KABUL, Afghanistan — The number of children killed or wounded in Afghanistan's conflict surged in the first half of 2016, compared to the same period last year, the United Nations mission in Afghanistan said on Monday.
The daunting figures came in a mid-year report by UNAMA, released just days after the deadliest bombing to hit Kabul since the insurgency began in 2001, following the U.S. invasion to topple the Taliban's brutal regime.
On Saturday, at least 80 people were killed and 231 wounded in a suicide attack on a peaceful demonstration of the Afghan minority Shiite Hazara community. Most of those killed were civilians.
The Islamic State group claimed responsibility for the attack, fueling concerns that the extremists, who have had a presence in the remote eastern border regions near Pakistan for the past year, plan to raise their profile in Afghanistan as they rack up losses in their heartland in Iraq and Syria.
The figures from Saturday's attack are not part of UNAMA's report, which documents casualties between January 1 and June 30 this year.
The report says that one-third of the casualties during those six months were children, with 388 killed and 1,121 wounded. That's 18 percent more than during the first half of 2015.
Ahmad Shuja, Afghanistan researcher for New York-based Human Rights Watch, attributed the alarming rise in the number of deaths and injuries to children to a changing landscape of war.
Whereas the Taliban previously relied on hit-and-run tactics and the use of remotely-detonated explosives, now they engage in ground battles with government troops, and often deliberately target schools, community centers and civilian homes, Shuja told The Associated Press.
Shuja, whose HRW was not involved in the UNAMA report but has done its own reports on children in conflict, said the New York-based watchdog found that Afghan security forces are also "often responsible for badly aimed artillery and mortar fire," contributing to the casualties.
The UNAMA report says the total number of civilian casualties in the first half of 2016 rose by 4 percent, to 5,166 — 1,601 killed and 3,565 wounded.
That's similar to the figures from the previous year, which was particularly bad as Afghan forces took the lead in fighting following the 2014 withdrawal of most international combat troops.
While 2015 saw the highest number of civilian casualties since 2009, when UNAMA started collating civilian casualties, numbers for this half-year were similar to last year.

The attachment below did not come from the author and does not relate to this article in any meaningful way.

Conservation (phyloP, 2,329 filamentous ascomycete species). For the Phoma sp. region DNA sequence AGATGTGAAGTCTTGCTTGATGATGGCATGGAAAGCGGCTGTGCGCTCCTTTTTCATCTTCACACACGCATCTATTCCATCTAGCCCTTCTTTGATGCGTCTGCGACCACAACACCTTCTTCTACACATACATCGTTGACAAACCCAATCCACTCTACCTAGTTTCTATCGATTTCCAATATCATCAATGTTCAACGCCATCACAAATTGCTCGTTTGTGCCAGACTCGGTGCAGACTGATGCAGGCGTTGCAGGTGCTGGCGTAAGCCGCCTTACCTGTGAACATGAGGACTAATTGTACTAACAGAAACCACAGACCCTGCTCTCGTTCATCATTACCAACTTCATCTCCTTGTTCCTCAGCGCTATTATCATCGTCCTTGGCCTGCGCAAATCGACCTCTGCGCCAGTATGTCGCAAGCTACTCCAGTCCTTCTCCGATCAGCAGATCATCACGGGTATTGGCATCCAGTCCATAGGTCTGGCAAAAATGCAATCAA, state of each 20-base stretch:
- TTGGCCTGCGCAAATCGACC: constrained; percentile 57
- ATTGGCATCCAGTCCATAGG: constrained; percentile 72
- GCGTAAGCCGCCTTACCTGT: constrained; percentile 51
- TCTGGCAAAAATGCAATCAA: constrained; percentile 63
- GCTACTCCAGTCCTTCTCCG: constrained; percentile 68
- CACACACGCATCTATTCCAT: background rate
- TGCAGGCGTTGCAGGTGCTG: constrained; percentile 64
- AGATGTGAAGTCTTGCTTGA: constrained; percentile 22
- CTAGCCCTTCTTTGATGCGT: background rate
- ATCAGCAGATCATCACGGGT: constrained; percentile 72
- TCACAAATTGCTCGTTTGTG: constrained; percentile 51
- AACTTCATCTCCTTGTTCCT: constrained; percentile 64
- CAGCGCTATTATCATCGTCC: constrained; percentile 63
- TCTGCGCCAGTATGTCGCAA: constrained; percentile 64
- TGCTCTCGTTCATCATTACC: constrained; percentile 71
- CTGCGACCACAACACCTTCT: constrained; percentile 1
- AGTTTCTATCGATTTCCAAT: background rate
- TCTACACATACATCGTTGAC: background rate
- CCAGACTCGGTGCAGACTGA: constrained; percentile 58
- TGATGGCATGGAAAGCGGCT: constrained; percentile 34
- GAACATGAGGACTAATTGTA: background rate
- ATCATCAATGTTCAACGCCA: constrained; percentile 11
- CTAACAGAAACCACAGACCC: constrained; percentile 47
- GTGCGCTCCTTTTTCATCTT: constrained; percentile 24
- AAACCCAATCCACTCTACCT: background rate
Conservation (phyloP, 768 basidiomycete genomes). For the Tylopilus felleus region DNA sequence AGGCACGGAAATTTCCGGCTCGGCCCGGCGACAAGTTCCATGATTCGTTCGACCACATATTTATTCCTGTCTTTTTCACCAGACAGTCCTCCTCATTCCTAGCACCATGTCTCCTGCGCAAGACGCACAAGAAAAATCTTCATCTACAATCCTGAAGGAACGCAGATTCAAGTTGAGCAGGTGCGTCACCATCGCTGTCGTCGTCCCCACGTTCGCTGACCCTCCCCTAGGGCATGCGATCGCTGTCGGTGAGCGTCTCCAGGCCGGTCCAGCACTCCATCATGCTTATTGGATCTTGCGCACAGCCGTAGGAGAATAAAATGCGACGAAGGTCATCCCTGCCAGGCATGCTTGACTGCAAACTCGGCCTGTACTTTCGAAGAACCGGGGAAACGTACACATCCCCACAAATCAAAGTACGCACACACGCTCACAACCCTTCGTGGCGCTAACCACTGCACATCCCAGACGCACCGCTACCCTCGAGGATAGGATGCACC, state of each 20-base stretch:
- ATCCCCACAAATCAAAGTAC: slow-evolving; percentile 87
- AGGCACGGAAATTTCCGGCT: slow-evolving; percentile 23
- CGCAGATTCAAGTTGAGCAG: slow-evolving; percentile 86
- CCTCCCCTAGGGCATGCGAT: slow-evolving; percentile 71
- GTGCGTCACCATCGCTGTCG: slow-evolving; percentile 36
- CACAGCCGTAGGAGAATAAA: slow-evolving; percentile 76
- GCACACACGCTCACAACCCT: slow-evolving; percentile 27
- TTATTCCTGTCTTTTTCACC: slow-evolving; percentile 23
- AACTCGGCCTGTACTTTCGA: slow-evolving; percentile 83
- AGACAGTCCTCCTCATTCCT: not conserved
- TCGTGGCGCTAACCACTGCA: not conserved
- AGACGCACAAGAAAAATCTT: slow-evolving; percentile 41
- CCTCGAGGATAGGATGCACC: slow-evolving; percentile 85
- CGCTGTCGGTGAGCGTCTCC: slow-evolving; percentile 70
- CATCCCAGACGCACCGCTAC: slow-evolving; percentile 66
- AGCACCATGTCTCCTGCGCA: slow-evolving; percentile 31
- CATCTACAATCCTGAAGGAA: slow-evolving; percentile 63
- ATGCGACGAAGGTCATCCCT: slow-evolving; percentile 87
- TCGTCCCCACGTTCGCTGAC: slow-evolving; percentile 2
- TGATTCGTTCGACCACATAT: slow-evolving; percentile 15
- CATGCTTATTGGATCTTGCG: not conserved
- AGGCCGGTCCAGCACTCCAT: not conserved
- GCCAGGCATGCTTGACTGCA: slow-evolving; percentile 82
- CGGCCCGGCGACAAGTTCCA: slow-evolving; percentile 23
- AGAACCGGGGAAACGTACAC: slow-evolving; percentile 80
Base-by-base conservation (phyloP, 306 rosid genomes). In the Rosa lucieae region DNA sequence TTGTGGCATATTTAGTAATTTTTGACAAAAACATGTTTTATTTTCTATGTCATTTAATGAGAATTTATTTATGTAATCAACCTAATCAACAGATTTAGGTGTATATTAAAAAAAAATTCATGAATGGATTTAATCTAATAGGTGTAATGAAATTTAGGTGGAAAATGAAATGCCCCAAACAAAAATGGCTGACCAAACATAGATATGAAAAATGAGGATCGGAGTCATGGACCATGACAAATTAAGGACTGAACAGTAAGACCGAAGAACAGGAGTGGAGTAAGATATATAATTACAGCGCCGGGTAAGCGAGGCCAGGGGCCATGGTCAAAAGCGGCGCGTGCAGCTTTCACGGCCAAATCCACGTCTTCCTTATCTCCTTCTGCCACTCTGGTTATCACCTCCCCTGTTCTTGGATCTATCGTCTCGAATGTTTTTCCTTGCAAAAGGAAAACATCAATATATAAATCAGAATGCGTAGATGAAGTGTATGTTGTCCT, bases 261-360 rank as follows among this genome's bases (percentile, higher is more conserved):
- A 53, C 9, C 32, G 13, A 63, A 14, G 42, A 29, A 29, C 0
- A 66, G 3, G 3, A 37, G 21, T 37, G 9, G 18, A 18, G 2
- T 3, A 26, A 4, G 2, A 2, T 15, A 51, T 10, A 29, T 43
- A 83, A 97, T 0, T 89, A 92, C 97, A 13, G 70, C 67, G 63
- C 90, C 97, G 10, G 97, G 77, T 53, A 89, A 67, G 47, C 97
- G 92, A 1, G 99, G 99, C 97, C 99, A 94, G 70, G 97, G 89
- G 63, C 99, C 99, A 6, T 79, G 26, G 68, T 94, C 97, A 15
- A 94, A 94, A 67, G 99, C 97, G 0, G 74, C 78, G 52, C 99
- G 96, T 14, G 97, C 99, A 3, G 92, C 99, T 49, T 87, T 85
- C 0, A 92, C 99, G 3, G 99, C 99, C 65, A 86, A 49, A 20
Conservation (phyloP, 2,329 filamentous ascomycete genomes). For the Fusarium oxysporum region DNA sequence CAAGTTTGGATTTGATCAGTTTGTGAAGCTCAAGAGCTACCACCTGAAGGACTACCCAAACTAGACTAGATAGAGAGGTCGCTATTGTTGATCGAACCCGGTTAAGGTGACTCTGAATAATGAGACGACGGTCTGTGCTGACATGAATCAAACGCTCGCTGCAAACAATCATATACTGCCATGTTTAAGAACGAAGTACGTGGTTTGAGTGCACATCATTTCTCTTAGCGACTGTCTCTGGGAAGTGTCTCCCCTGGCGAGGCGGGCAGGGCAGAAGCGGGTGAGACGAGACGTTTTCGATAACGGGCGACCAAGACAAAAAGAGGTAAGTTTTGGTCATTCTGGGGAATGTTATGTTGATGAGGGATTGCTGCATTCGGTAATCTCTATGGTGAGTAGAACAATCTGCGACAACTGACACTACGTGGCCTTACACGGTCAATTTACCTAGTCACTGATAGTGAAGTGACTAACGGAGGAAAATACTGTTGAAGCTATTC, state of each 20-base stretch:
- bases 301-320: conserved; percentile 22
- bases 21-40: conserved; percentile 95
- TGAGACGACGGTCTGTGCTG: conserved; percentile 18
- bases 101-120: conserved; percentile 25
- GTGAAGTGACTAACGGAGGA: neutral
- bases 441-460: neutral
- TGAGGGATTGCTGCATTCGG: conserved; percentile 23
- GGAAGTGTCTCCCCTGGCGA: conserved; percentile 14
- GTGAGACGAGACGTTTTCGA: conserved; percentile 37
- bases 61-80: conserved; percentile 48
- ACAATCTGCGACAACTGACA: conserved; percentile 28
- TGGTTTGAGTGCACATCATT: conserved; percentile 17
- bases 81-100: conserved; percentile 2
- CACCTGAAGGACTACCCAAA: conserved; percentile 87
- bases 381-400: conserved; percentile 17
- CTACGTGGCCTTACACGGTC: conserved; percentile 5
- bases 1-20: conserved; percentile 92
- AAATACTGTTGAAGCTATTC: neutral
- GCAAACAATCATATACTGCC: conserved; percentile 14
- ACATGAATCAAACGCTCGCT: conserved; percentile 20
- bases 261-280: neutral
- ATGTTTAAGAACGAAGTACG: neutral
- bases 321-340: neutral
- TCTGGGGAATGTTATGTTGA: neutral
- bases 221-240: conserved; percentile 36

UNAMA documented 5,166 civilian casualties — 1,601 killed and 3,565 wounded — marking a one percent fall in civilian deaths and a six percent rise in the number of wounded civilians.
Total civilian casualties were up four percent, compared to the first half of last year, the report says.
Overall, UNAMA's report says that from Jan. 1, 2009 until June 30, 2016, a total of 63,934 civilian casualties — 22,941 deaths and 40,993 wounded — have been recorded.
"Anti-government elements" were responsible for 60 percent of civilian casualties, UNAMA says, but notes "an increase in the number of civilians killed and injured by pro-government forces."
In the first half of this year, UNAMA documented 1,180 civilian casualties attributable to pro-government forces, or 23 percent of the total. However, it said this was a 47 percent increase compared to the same period last year, primarily as a result of stepped-up battles across the country.
"Ground engagements continue to cause the highest number of civilian casualties, followed by complex and suicide attacks and improved explosive devices (IEDs)," the report says.
"Explosive remnants of war disproportionately impacted children who comprised 85 percent of the casualties caused by such devices," it says. Afghanistan remains one of the most heavily mined countries in the world, after almost 40 years of conflict.
UNAMA also says that during the first half of this year, it recorded 157,987 "newly displaced" people, a 10 percent increase of the same period last year, bringing the total estimate of people displaced by conflict to 1.2 million.